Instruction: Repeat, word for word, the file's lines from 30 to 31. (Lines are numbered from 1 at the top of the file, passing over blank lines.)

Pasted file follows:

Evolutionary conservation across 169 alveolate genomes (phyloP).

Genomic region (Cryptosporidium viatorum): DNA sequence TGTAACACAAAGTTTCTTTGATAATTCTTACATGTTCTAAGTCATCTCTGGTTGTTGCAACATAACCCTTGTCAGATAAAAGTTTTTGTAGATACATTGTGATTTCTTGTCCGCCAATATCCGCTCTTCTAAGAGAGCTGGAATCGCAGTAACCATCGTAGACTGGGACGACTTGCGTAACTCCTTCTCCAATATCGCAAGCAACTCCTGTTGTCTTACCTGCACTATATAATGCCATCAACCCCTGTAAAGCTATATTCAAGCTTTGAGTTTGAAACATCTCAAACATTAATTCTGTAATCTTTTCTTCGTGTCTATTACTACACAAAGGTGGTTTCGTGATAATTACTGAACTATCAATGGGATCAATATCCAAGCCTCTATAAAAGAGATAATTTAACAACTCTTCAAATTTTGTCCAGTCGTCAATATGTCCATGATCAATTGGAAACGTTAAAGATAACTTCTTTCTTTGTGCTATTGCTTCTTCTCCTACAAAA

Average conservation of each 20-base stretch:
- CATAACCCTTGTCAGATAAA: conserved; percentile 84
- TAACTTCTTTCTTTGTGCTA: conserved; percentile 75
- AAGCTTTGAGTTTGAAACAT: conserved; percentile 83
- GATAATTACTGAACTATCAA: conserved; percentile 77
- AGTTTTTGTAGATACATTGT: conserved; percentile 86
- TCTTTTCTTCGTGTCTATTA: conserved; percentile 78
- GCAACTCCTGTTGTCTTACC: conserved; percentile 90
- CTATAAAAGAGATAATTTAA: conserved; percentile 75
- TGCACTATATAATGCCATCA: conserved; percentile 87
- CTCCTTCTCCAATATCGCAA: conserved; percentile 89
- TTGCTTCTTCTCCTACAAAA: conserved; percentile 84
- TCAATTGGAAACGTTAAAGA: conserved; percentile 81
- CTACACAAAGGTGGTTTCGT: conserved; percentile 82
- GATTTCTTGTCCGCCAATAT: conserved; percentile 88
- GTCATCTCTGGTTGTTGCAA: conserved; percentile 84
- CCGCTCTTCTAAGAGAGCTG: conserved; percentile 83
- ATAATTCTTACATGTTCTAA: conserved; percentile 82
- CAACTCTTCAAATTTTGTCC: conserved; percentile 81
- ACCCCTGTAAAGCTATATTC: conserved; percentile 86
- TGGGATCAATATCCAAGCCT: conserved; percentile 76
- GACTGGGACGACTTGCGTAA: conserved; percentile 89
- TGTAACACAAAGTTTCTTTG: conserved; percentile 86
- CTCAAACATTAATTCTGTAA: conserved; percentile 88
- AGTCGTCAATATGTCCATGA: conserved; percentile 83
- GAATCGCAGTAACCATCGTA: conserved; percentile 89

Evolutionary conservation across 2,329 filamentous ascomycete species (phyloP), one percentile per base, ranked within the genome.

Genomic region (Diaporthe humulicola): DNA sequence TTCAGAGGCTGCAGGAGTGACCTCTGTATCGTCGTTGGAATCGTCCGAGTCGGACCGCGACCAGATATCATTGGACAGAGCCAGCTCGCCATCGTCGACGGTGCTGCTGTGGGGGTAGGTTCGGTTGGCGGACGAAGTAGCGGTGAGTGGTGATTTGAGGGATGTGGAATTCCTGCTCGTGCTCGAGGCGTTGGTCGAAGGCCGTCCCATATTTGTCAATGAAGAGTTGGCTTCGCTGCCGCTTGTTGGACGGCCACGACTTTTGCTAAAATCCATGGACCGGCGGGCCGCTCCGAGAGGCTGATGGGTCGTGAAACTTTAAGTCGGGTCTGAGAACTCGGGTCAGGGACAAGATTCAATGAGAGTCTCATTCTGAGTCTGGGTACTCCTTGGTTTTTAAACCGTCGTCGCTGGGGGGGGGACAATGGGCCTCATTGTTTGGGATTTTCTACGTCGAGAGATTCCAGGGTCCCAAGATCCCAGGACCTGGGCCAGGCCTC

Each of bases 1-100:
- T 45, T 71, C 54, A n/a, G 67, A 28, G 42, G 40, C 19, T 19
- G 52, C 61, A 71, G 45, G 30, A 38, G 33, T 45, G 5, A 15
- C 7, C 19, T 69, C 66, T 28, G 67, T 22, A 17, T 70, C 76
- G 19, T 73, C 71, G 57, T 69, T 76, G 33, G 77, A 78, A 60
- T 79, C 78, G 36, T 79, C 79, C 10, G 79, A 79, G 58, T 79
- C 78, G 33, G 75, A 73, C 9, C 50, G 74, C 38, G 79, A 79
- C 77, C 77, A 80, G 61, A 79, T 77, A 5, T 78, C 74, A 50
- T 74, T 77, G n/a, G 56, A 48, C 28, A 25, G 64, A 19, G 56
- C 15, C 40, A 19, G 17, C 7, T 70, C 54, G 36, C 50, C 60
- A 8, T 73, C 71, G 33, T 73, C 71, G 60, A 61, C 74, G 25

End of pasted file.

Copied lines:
Genomic region (Diaporthe humulicola): DNA sequence TTCAGAGGCTGCAGGAGTGACCTCTGTATCGTCGTTGGAATCGTCCGAGTCGGACCGCGACCAGATATCATTGGACAGAGCCAGCTCGCCATCGTCGACGGTGCTGCTGTGGGGGTAGGTTCGGTTGGCGGACGAAGTAGCGGTGAGTGGTGATTTGAGGGATGTGGAATTCCTGCTCGTGCTCGAGGCGTTGGTCGAAGGCCGTCCCATATTTGTCAATGAAGAGTTGGCTTCGCTGCCGCTTGTTGGACGGCCACGACTTTTGCTAAAATCCATGGACCGGCGGGCCGCTCCGAGAGGCTGATGGGTCGTGAAACTTTAAGTCGGGTCTGAGAACTCGGGTCAGGGACAAGATTCAATGAGAGTCTCATTCTGAGTCTGGGTACTCCTTGGTTTTTAAACCGTCGTCGCTGGGGGGGGGACAATGGGCCTCATTGTTTGGGATTTTCTACGTCGAGAGATTCCAGGGTCCCAAGATCCCAGGACCTGGGCCAGGCCTC

Each of bases 1-100: